Funding: SJM is funded by the Nuffield Department of Population Health and Medical Research Council (MRC) training grant MR/K501256/1. MK is funded by an NIHR Research Professorship. The views expressed in this publication are those of the author(s), and not necessarily those of the MRC, the NHIR or the Department of Health. The funder had no role in the study design, data collection and analysis, decision to publish, or preparation of the article. The National Health and Medical Research Council Project Grant (application 510298) for funding The Australian Maternity Outcomes Surveillance System: Improving safety and quality of maternity care in Australia (AMOSS) from 2008–2012.
Competing interests: The authors have declared that no competing interests exist.
Obesity, defined as a BMI >30kg/m2, has been shown to be associated with a number of poor perinatal and maternal outcomes such as hypertensive disorders, metabolic disorders, iatrogenic intervention and poor perinatal outcomes including macrosomia, prematurity and stillbirth [1, 2]. As obesity in pregnancy affects a substantial proportion of women, it is estimated 16% of pregnant women have a BMI >30 in the UK, the related complications and conditions represent a significant public health problem .
There is a growing body of evidence examining super obesity or extreme obesity in pregnancy, defined as a BMI ≥50 kg/m2 at any point during pregnancy [4–8]. These studies have shown that pregnant women with BMI≥50 kg/m2 compared to pregnant women with lower BMIs are at an increased risk of multiple adverse maternal and perinatal outcomes. Due to the relatively low prevalence of BMI ≥50 in pregnancy these studies have had either been completed over a long period of time or on a national basis to include a sample size sufficient to allow precise estimates of effect. Despite a number of national studies examining pregnant women with BMI≥50 they have been limited in their ability to examine severe but rare maternal and perinatal outcomes such as thrombotic events and perinatal deaths. Meta-analysis of observational studies is often limited by heterogeneity of populations and measures used across studies. The opportunities to combine data from separate studies completed in different countries are infrequent due to differences in data collection methods and incomparability.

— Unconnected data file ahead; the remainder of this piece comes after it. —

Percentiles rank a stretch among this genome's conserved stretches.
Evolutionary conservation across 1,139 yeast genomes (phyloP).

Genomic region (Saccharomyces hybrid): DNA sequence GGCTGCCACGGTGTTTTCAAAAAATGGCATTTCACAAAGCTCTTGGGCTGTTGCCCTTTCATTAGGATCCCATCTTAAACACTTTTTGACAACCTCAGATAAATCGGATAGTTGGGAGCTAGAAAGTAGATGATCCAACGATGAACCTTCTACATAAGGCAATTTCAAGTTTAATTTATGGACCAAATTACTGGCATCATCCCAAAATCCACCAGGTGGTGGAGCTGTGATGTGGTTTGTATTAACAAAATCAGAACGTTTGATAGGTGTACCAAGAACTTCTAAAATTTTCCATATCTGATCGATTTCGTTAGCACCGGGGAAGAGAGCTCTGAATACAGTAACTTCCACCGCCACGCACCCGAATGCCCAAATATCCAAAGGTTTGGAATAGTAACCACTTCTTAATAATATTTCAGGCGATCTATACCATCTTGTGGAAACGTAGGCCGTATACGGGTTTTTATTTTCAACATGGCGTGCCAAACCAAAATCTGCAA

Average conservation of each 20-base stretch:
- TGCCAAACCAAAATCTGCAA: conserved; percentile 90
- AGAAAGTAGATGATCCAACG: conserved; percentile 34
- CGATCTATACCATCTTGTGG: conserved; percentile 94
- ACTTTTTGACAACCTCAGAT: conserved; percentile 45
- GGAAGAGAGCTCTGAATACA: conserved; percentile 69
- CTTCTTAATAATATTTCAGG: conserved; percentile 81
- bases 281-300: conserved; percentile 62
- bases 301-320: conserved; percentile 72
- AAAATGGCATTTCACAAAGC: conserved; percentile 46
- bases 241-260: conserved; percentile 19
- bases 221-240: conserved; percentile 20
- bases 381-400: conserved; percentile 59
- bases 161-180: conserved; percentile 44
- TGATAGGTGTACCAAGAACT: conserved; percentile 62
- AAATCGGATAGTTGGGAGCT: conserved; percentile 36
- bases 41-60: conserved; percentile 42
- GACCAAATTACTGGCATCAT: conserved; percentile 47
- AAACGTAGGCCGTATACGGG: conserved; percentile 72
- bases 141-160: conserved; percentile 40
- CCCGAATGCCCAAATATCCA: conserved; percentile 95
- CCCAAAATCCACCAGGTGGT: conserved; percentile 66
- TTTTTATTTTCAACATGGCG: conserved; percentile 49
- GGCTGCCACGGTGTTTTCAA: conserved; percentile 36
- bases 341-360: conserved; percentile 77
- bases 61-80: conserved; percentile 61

The aim of this study was to examine maternal and perinatal outcomes in pregnant women with BMI of >50 from the UK and Australia.
Materials and methods
Study population and design